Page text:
First Chris and the boys donned their gear and went out to the horse tank to break the ice. We don't have a horse, so I'm thinking the only reason for breaking up the ice was sheer fun. Caiden told me if he'd had a fishing line handy, he could've "ice fished" for the stray bucket at the bottom. The boys are in heaven when it's wintry here! Then we read Robert Frost's poem, "Stopping By Woods on a Snowy Evening" and used lines from it for copywork. I have an entire volume of his poetry around here somewhere--cold days like this make me want to pull it out and curl up somewhere sunny to read.
Anyway, after Chris went to work we all read another chapter from "Understood Betsy," and I have to tell you there's nothing I love more on earth than a book about kids living on a farm in the "old days"! I told my mom today I was born in the wrong century, but then she reminded me about outhouses and home births and cholera. So instead, I decided to have a meal reminiscent of the days long ago, while still enjoying our indoor toilets and modern medicine (Although to be honest, I've always wanted to try a homemade mustard poultice on one of my kids! I just need to convince one of them, first.). We wanted to make applesauce like in today's chapter, but we didn't have enough apples, so I cooked up oven fried potatoes, a huge pot of noodles, and apples stuffed with sausage and brown sugar, straight out of my old "Joy of Cooking" cookbook. To my shock, the boys actually loved the apples! They made me laugh, though--they ate them with their hands like regular apples. Clearly we don't eat enough "stuffed" foods around here.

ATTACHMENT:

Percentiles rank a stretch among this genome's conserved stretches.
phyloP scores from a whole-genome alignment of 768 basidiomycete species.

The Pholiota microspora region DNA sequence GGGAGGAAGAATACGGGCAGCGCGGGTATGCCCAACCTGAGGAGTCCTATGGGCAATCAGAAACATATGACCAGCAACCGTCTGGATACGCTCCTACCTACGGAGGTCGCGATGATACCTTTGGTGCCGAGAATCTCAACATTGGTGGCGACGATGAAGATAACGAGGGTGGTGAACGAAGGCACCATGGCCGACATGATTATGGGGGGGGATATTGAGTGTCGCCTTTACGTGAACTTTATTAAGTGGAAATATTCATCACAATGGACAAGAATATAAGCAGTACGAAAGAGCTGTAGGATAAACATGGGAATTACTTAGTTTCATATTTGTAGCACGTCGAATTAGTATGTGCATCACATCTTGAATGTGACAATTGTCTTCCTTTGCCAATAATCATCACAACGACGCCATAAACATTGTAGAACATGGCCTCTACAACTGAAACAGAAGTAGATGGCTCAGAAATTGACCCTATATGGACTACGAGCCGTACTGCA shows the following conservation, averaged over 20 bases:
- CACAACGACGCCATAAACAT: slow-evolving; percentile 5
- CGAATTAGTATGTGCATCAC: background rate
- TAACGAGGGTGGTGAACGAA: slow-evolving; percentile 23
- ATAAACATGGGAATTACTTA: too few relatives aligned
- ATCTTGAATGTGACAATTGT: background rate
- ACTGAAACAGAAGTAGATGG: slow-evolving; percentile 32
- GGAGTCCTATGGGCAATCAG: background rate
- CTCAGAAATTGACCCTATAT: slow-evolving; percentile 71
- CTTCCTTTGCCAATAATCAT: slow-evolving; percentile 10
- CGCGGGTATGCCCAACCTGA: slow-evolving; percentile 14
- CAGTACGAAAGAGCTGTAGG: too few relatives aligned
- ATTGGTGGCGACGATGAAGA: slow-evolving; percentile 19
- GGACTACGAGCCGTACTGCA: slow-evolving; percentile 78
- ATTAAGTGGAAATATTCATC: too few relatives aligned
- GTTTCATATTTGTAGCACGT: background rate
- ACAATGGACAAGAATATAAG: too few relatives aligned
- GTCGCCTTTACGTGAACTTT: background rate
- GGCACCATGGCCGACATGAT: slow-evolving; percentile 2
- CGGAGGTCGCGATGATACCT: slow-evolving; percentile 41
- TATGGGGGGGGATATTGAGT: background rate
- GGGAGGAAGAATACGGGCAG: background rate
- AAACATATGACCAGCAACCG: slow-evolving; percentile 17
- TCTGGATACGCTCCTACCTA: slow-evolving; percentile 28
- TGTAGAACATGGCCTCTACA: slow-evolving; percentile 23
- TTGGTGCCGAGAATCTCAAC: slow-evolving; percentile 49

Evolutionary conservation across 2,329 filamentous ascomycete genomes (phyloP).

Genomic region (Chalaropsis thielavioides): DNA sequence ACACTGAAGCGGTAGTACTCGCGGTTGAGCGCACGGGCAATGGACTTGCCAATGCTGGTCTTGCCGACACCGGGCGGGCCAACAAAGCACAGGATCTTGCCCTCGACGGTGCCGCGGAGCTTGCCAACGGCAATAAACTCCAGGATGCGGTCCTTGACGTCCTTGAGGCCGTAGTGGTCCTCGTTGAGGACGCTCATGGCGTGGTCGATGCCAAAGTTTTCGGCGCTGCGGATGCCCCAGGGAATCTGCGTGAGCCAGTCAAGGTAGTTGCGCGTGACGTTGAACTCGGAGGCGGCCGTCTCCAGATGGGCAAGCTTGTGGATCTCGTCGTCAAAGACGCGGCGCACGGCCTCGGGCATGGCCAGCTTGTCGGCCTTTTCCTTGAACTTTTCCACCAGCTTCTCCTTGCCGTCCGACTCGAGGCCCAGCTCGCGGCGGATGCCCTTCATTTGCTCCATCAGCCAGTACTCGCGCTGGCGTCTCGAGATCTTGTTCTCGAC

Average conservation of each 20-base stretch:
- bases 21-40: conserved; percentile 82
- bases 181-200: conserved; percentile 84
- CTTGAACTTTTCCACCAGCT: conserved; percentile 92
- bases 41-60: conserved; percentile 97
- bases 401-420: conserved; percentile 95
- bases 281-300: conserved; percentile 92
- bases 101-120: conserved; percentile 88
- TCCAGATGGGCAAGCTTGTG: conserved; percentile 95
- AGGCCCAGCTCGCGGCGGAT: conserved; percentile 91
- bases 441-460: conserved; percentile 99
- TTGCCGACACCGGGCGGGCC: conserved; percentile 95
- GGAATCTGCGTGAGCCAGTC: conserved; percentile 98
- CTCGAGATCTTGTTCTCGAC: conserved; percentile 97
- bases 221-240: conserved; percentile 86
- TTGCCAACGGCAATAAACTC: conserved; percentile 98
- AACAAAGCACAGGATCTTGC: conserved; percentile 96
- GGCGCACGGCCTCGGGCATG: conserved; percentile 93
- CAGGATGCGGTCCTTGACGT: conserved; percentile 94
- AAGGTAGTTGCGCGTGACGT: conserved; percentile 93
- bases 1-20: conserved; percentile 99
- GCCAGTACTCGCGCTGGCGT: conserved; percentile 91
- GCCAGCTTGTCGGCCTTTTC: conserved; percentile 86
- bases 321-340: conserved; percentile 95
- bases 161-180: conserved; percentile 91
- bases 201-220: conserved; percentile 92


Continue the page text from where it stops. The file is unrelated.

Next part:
Now they're painting at the kitchen table--each boy is painting his dream farm, complete with apple trees, and a long road connecting the two. They've both decided (for today) that they're going to be farmers when they grow up. I'll remind them of that later this afternoon when I send them out to the compost pile in the cold! We're starting our first garden this spring, and my compost pile needs some love.
So that's what we're doing today. I'm letting bread rise, while the beans soak for dinner, and I'm about to head upstairs to my sewing room (Not the Happy Room, for all who asked. I'll shed light on that mystery soon!) to work on Addison's duvet cover a little while. She might be married before I ever finish it, at this rate! A little baking, a little composting, a little sewing: It's my version of being a pioneer woman, and it makes for a happy day.